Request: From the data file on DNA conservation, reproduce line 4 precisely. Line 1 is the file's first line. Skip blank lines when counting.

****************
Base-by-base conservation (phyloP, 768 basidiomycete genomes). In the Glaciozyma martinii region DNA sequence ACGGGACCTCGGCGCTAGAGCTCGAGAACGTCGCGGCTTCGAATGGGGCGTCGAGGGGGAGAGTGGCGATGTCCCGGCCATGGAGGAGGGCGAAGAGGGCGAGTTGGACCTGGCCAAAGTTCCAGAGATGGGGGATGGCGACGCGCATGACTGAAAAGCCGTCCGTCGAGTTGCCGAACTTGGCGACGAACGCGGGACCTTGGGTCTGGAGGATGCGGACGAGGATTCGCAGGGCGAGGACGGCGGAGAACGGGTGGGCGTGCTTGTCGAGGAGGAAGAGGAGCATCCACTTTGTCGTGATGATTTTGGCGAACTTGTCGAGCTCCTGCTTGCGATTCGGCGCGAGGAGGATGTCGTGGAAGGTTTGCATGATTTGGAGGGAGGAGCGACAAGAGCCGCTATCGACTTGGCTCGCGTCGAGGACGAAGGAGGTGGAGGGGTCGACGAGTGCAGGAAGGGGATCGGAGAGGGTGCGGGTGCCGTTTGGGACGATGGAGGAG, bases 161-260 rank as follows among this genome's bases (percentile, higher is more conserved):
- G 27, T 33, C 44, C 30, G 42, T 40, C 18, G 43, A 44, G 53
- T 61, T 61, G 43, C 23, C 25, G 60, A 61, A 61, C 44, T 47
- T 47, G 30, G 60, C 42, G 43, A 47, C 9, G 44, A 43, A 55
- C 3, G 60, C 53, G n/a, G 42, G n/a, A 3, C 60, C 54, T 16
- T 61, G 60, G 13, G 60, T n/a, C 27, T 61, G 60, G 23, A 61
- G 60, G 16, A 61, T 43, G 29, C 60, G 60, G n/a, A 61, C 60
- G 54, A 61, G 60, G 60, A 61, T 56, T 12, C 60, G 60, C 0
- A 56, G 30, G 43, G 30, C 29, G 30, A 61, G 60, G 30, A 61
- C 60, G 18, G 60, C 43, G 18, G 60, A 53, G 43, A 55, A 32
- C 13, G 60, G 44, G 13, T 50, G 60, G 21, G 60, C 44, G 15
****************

- T 47, G 30, G 60, C 42, G 43, A 47, C 9, G 44, A 43, A 55